Note that the temple has a strict dress code and there are parts of the complex where you are not allowed to take photos.
The Pagoda in Kew Gardens (Dreamstime)
The iconic pagoda in London’s Kew Gardens was built at the height of the 18th century craze for Chinoiserie and caused quite a stir when it was complete in 1762. Standing at over 50 metres tall, many were convinced it would topple over.
255 years later, it is still standing, and this relic of Georgian London continues to delight visitors. It is currently being restored to its 18th century splendour, including a splash of paint for the first time since it was built.
There are also plans to replace the four dragon statues that went missing in 1784. Rumour has it they were flogged off to pay the Prince Regent’s debts.
The Three Pagodas, backed by the Cangshan Mountains (Dreamstime)
The Three Pagodas in the ancient city of Dali are among the best preserved Buddhist structures in China and have endured several man-made and natural catastrophes since Emperor Quan Fengyou built the middle one in 840 AD.
The other two pagodas were built a century later and stand 25 metres shorter. Together, they form a symmetrical triangle, designed to ward off the dragons that legend claimed bred prolifically in the swamps around the city. They have survived numerous earthquakes in the region and remain one of Dali’s most popular tourist attractions.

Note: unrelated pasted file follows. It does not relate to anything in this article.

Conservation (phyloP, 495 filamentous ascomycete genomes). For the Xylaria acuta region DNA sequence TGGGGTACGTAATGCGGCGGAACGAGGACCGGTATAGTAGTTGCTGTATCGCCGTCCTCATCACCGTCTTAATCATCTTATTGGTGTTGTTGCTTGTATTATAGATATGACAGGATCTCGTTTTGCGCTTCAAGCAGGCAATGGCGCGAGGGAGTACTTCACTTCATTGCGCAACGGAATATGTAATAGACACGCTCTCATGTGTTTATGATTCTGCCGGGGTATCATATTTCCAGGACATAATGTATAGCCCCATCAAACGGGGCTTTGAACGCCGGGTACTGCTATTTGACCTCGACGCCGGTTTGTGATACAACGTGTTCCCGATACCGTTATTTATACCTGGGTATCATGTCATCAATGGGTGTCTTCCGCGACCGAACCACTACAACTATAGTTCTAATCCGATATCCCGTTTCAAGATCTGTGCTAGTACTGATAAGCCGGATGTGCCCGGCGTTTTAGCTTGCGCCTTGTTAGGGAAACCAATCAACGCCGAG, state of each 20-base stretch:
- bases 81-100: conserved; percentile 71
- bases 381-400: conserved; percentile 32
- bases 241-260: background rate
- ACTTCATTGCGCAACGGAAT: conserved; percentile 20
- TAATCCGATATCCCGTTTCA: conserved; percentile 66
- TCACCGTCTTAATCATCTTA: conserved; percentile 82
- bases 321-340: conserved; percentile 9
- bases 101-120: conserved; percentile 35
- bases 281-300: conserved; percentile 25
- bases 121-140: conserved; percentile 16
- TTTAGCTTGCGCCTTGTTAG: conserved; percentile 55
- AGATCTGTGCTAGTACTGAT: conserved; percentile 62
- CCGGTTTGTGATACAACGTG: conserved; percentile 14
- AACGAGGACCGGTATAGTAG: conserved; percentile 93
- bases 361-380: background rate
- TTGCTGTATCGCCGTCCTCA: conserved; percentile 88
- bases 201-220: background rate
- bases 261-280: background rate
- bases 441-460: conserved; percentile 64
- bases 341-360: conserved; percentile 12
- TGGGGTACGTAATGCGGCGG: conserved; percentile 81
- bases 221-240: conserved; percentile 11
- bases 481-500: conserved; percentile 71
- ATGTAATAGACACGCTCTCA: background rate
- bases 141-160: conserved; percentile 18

With added cherry blossoms (Dreamstime)
Of course, Fuji-san is not always visible. But when it is, and the sakura are in bloom or the leaves have an autumn hue, it is a sight that will truly take your breath away.
Set in the heart of Arakurayama Sengen Park, the five-story pagoda is perfectly placed. Climb the 400 stairs just behind it for the best viewpoint.
Overlooking the city of Reading (Dreamstime)
A novelty building on top of Mount Penn, overlooking the city of Reading in Pennsylvannia, the Pagoda on Skyline Drive was built in 1908 for $50,000. Built as a hotel and restaurant, it was meant to be the centrepiece of a luxury resort. When that fell through, it was donated to the city.
Today, it houses a small café and gift shop and has assumed the role of ‘city icon.’ It is on the U.S National Register of Historic Places. Here's a little known fact: a massive bell, cast in Japan in 1739, and bearing an inscription of a prophecy about the end of time, hangs from the top floor.
Taipei 101 as seen from Elephant Mountain (Dreamstime)
This 1,671ft-tall tower in Taipei isn’t technically a pagoda, but its iconic design was inspired by them. It features eight flared tiers, an auspicious number in Buddhism, and has been designed to withstand a once-in-2500-years earthquake.
Completed in 2004, it was the tallest building in the world until the Burj Khalifia in Dubai soared past it in 2009. Boasting 101 floors, it is still extraordinarily high and a visit to the outdoor observation deck on the 91st floor confirms that it definitely achieves the purpose of all pagodas: to connect the earth to the sky.
Main image: Chureito Pagoda in autumn (Dreamstime)